AndrewreichmanI care deeply about the environment, certainly more than I care personally about money, so it pains me to say that in most cases, making storage decisions based on power expenditure alone is not rational behavior. The world is driven by economics, and the stark reality is that the cost of power is only a drop in the bucket compared to the amount organizations spend on acquiring and managing their enterprise storage systems. Maybe someday a consumption tax or cap and trade system will tip the balance towards more responsible consumption of non-renewable resources, but in the meantime, the pricing of power (especially in the US) doesn’t give much economic incentive for good behavior. In fact, according to a report Forrester published recently, the amount of money typically spent on electricity to power and cool a TB of storage is only about 1% of the cost of buying that TB of storage (or about 4% of the annualized cost of buying that storage given that you only have to buy the TB once every 3-5 years but you power it every year). So, unfortunately for the environment, power cost itself doesn’t provide a very strong incentive for storage efficiency.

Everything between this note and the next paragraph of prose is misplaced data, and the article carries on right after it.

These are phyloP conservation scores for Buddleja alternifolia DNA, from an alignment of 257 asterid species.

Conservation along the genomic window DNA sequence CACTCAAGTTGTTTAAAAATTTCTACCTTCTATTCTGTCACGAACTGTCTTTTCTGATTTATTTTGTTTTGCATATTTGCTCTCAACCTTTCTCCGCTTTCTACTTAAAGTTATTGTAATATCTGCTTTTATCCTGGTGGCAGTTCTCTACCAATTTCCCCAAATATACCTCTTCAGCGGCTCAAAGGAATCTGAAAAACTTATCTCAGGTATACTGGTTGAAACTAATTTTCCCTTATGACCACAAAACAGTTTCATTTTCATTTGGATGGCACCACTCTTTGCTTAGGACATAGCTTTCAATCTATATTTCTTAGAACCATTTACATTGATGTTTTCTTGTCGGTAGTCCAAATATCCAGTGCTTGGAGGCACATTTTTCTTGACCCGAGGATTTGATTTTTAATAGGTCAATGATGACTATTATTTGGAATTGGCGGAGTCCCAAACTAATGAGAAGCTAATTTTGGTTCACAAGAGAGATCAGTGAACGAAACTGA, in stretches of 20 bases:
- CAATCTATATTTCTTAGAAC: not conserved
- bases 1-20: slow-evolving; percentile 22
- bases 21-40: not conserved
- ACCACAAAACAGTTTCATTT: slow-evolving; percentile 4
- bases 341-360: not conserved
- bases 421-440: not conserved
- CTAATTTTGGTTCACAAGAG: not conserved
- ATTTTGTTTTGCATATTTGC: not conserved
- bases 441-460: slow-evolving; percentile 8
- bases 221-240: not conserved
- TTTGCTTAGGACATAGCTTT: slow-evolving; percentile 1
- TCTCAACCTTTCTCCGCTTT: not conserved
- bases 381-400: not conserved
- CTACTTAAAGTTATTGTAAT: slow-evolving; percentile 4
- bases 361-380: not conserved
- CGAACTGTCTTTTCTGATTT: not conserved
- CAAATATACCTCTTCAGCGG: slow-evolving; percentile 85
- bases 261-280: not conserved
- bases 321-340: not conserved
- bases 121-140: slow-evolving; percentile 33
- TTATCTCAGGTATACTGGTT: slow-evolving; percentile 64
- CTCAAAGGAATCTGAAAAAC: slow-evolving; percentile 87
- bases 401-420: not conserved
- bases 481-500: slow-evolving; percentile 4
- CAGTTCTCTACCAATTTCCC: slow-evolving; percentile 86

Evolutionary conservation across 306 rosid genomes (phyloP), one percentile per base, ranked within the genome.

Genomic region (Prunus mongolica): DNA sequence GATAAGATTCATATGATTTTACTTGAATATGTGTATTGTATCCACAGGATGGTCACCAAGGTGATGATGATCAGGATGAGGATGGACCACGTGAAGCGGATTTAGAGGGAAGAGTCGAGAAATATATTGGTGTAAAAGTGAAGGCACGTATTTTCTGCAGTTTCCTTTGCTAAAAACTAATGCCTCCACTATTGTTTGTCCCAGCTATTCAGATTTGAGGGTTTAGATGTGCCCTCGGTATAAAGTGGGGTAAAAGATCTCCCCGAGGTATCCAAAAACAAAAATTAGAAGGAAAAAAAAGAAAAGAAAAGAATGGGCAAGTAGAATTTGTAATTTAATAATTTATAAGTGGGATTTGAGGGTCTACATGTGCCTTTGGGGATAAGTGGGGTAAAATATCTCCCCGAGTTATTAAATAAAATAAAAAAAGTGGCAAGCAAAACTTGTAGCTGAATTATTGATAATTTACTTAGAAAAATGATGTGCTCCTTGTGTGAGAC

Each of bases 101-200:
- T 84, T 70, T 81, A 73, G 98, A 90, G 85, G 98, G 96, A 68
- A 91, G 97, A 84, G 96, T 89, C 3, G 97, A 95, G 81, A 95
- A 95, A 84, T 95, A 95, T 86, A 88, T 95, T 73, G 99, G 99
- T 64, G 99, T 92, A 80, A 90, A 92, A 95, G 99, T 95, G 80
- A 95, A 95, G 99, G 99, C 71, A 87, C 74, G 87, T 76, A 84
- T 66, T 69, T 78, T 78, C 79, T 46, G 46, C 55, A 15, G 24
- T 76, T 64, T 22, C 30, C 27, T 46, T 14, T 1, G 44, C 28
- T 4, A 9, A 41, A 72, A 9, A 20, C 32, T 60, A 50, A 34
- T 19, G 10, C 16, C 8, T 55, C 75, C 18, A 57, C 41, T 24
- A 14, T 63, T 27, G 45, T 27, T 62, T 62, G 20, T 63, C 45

Fortunately though, the things that enterprises can do to reduce their power consumption costs are often the exact same things they can do to reduce the capital and operating expenses of their overall storage environment. Focusing on improving utilization (measured as the quantity of data written divided by the quantity of storage on hand) and increased usage of dense drives are the most straightforward and effective ways to reduce hardware acquisition costs as well as power consumption. There are many ways to achieve these objectives such as thin provisioning, reporting and reclamation to improve utilization, and tiering or wide striping to enable more use of dense drives. Whatever the motivation — economic, altruistic, or a combination of both — organizations that put significant focus on their utilization and dense drive ratios are likely to spend less money and be greener at the same time. And that’s good for everybody.

By Andrew Reichman

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